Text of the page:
“Well,” Patricia set her hands on her hips as Rosie danced away on one foot, the halter hanging around her neck and rope dragging. “At least it’s on you.” Rosie shook her head, but only managed to stumble off to one side as the halter slapped the sides of her neck. She chirped and scratched at it with her her dainty hands. Patricia laughed.
“Good luck taking that off,” she said as she walked slowly towards the dinosaur. “Now just hold still a second…” She reached forward to grab the rope, but Rosie hobbled a few steps away. Patricia changed direction, sidestepping to work around to Rosie’s head, but the dinosaur simply turned on one foot, tail swiping the air between them. No matter which direction Patricia went, Rosie danced away just a few steps too far. How fast could a critter with a bum leg be?
Time for a new strategy.
Patricia pulled her gloves off and threw them into the wagon, breathing hard from her two-step with the dinosaur. From a small package laying in the needle-covered bottom, she took a handful of what looked like small, red berries. Rosie cocked her head to one side and cooed, fidgeting from side to side like a nervous pigeon.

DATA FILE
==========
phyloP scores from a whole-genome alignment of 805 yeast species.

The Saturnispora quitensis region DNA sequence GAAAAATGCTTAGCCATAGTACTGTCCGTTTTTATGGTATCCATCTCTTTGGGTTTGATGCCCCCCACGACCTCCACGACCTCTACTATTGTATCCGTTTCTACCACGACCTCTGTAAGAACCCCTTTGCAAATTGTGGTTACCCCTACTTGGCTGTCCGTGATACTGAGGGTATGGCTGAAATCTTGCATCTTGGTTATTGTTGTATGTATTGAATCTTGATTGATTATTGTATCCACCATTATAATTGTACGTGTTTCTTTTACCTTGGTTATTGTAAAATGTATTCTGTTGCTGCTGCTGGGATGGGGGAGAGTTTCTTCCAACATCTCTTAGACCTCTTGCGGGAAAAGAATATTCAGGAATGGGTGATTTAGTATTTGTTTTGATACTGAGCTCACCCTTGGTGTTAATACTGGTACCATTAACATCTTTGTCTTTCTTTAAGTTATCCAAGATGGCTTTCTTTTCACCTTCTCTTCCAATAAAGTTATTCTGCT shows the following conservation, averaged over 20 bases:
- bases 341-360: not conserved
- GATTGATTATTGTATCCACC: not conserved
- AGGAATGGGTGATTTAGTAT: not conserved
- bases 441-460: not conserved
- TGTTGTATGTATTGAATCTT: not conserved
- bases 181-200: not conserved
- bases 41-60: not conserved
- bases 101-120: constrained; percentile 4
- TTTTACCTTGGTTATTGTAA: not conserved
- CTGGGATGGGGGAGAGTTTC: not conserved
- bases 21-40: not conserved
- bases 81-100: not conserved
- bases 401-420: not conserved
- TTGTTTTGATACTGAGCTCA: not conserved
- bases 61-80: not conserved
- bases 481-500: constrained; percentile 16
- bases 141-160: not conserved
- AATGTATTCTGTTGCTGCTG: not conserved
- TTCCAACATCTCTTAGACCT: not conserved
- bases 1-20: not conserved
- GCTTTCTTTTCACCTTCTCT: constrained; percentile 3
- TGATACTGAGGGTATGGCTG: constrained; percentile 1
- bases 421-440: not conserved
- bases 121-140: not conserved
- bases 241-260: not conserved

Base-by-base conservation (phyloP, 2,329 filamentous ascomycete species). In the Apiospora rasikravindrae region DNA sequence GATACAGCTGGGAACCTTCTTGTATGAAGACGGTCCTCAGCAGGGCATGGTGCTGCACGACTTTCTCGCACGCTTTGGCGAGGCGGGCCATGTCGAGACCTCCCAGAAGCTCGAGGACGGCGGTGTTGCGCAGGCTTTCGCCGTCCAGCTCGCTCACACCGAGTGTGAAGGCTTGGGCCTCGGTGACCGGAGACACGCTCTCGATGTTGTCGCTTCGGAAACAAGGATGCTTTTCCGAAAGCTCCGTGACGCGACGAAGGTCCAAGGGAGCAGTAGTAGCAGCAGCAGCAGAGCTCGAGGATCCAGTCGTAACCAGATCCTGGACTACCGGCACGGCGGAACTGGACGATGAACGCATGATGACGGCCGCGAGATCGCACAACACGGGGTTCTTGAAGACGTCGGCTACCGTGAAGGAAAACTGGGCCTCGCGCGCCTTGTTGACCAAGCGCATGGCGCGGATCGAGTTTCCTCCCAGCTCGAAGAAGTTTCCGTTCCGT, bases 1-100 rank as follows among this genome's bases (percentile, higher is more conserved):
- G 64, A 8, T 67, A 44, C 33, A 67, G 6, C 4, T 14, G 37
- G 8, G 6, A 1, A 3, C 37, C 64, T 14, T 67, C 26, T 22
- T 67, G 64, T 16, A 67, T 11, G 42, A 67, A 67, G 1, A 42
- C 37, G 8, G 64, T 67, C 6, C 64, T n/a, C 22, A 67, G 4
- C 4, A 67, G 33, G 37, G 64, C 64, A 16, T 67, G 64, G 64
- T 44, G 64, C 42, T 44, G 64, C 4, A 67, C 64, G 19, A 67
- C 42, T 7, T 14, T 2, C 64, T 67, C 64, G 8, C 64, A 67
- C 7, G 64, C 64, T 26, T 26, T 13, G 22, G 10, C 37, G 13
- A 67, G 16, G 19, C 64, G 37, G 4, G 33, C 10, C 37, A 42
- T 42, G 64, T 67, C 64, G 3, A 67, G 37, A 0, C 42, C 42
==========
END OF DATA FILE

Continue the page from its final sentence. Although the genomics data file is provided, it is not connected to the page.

Patricia made a cooing, chirping noise in the back of her throat, trying the best she could to imitate the sound the timid dinosaur was making. It wasn’t as good as Pete’s imitation, but Rosie blinked and shuffled forward one step. Patricia sat down on her heels, her arm resting on her knee with her hand open and full of the berry-like cycad cones. The dinosaur lowered her head and took another uncertain step forward.
“Good girl,” Patricia said soothingly, and waited. Rosie sniffed and weaved her head from side to side, her arms held close to her brown speckled body. As carefully as a mouse plucking cheese from a trap, the dinosaur took a few red cones in her beak, and Patricia reached forward to take the rope. Patricia let out a long breath she didn’t realize she’d been holding.